In ‘Genius: Aretha,’ Respecting the Mind, Not Just the Soul

When she started preparing for the National Geographic series “Genius: Aretha,” the showrunner Suzan-Lori Parks did what one often does before tackling a biographical project: She crammed. Her approach was a little unusual, though.

“I spent months and months reading about what she said, and also noting what she didn’t say,” Parks said of the singer, songwriter and activist Aretha Franklin in a video conversation last month. “Jazz musicians will remind us that the music isn’t just the notes, it’s the stuff between the notes, the silences.”

And there were plenty of both during Franklin’s extraordinary life — the focus of the third season of “Genius,” which premieres on March 21 with the British actress and singer Cynthia Erivo in the title role. For Parks, that presented both an opportunity and a challenge: Franklin tried hard to control her public persona, which didn’t seem to be a huge priority for the subjects of the two previous seasons of “Genius,” Albert Einstein and Pablo Picasso, whose sometimes less-than-stellar behavior might have even enhanced their mystique.

But for Franklin, a Black woman who rose to superstardom amid the Civil Rights conflagrations of the 1960s, the stakes were different.

“I think she very much wanted to be seen in a certain way,” said Parks. “As Black American people, we are very aware of our marketability, and as Black American artists, we are maybe even more aware of our marketability.”

“My challenge,” she added, “was: ‘How do I tell the truth about this Black American woman who is a brilliant icon? And how do I tell the truth and be respectful?’”

There was certainly a wealth of material, given Franklin’s decades in the spotlight as one of the world’s most famous singers. Franklin made her first album at 14, signed with Columbia Records at 18 and went on to record and perform well into her 70s, earning 18 competitive Grammies, a National Medal of Arts and the Presidential Medal of Freedom. By the time she died in 2018, at age 76, she had sold tens of millions records, scored 20 No. 1 R&B hits and was the first woman inducted into the Rock & Roll Hall of Fame.

Erivo, who won a Tony, Grammy and Daytime Emmy for her role in the musical version of “The Color Purple,” was tasked not only with portraying the woman whose undisputed nickname was “the Queen of Soul” but also with singing like her — Erivo performed the vocals for Franklin’s tracks. She tried to look at the bigger picture.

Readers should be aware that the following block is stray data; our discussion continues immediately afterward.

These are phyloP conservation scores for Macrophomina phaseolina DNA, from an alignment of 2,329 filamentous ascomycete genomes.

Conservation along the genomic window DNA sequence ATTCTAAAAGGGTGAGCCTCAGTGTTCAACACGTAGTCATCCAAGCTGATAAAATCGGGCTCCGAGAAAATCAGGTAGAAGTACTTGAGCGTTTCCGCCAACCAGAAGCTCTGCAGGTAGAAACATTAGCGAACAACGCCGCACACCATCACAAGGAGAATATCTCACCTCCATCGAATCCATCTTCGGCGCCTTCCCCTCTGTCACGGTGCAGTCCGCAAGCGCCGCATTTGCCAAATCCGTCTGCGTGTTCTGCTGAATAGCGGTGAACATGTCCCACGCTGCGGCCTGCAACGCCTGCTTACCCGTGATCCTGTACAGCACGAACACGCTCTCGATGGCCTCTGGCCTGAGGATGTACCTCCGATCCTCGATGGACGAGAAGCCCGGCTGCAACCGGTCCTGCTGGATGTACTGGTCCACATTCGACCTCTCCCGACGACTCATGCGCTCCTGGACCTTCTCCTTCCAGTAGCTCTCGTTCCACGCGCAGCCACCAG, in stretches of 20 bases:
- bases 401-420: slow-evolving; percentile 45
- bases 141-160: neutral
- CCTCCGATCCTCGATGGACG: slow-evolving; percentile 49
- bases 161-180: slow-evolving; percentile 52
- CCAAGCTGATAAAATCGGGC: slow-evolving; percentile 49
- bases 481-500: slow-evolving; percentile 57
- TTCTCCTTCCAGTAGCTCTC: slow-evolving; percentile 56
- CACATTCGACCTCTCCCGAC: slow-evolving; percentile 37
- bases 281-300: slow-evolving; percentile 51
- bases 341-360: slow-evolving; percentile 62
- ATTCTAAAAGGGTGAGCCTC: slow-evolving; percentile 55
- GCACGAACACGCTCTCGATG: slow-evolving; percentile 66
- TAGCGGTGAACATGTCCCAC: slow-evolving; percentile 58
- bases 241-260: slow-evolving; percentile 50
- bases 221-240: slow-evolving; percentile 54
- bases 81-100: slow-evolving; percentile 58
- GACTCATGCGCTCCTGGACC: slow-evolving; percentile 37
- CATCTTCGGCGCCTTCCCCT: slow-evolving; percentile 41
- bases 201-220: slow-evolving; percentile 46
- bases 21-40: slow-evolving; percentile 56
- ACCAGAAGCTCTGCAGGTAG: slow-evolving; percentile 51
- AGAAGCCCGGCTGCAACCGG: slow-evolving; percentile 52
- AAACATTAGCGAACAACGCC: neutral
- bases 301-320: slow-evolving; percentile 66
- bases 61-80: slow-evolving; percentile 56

“I was more interested in telling the story as truthfully as I possibly could, as opposed to mimicking,” Erivo said in a video call last month — though her interpretations are eerily spot on, too.

“I would want to know: ‘Where are we right now? What is this coming out of or what are we going into? What is the feeling here?’” she added. Erivo and a vocal coach would begin by trying to zoom in on the finer details of Franklin’s technical virtuosity and her subtle emotional inflections.

“Then you let it go,” Erivo continued. “No one wants to watch someone singing analytically. No one wants to watch someone doing the notes. You learn them, you understand them, and then you let that go so that there’s a freedom for it to just move through you.”

For Parks, zeroing in on truth in a series called “Genius” began with reflections on the meaning of the word and what it implies. She has, herself, been given that label, having received a MacArthur Fellowship — known as the “genius award” — for her playwriting. She was the first Black woman to win the Pulitzer Prize for drama, for “Topdog/Underdog,” and she recently penned the screenplay for the film “The United States vs. Billie Holiday.”

Doing the series was an opportunity, she said, “to talk about Aretha Franklin’s genius, specifically, and what Black female genius might look like.” One important aspect was Franklin’s ability to build bridges, particularly during the Civil Rights era, often alongside Martin Luther King Jr., played by Ethan Henry. (King is the subject of the next season of “Genius.”)

Another, which Parks contended was among Franklin’s most distinctive achievements, was the way she “alchemized her pain into sonic gold.”

Parks said she drew from “mountains of research” to depict the biographical elements for that alchemy, toggling between Franklin’s adult life and her adolescent past. Central to the story is Franklin’s father, the Rev. C.L. Franklin (Courtney B. Vance), with whom the young Aretha (played by Shaian Jordan) had a close but complex relationship. The leader of the New Bethel Baptist Church in Detroit, C.L. was a celebrity in his own right and segued smoothly from indulging in earthly delights on Saturdays to preaching heavenly sermons on Sundays.

Aretha was 6 when her mother, a gospel singer and pianist, left C.L. because of his infidelities. (She died four years later.) Left in charge, C.L. cultivated his daughter’s talent and began taking her on rowdy gospel tours from age 12. The reverend could be domineering, but he loved his daughter, whom he affectionately called Little Re, and was supportive; in the series, he surrounds her with enviable role models, including the singer Dinah Washington and the jazz pianist Art Tatum.